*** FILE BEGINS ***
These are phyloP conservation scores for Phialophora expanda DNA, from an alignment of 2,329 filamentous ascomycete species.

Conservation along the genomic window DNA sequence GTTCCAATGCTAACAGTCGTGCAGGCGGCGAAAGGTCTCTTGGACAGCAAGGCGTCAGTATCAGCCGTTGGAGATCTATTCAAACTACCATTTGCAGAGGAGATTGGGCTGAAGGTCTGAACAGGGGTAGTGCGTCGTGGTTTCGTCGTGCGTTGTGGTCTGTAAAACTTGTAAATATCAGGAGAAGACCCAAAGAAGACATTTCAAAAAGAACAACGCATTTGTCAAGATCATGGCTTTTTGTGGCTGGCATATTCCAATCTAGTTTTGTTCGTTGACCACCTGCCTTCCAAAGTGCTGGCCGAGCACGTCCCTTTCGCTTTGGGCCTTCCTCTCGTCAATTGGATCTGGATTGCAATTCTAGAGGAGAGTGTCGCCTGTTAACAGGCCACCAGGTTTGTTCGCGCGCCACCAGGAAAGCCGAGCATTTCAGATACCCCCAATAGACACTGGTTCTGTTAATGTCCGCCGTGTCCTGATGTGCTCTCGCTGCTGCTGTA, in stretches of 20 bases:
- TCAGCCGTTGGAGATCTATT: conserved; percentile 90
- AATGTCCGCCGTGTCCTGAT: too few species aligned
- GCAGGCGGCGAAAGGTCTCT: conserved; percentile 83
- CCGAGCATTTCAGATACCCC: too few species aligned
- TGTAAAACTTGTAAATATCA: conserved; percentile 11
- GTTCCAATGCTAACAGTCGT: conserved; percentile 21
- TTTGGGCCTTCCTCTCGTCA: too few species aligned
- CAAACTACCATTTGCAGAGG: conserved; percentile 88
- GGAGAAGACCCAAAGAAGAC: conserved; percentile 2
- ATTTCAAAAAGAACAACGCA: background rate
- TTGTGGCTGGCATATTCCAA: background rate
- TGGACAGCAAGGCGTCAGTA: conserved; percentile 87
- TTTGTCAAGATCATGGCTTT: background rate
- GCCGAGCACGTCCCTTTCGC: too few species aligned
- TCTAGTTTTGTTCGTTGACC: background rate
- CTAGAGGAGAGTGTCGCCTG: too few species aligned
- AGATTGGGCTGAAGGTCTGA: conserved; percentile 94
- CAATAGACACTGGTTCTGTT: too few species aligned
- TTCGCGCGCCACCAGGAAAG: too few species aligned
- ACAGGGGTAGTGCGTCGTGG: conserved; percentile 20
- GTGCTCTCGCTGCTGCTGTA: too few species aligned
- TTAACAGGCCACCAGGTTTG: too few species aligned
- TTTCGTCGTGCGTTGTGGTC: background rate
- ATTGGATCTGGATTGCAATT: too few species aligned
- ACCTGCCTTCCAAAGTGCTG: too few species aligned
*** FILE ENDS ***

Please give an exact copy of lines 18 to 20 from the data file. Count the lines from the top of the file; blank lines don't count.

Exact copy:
- CTAGAGGAGAGTGTCGCCTG: too few species aligned
- AGATTGGGCTGAAGGTCTGA: conserved; percentile 94
- CAATAGACACTGGTTCTGTT: too few species aligned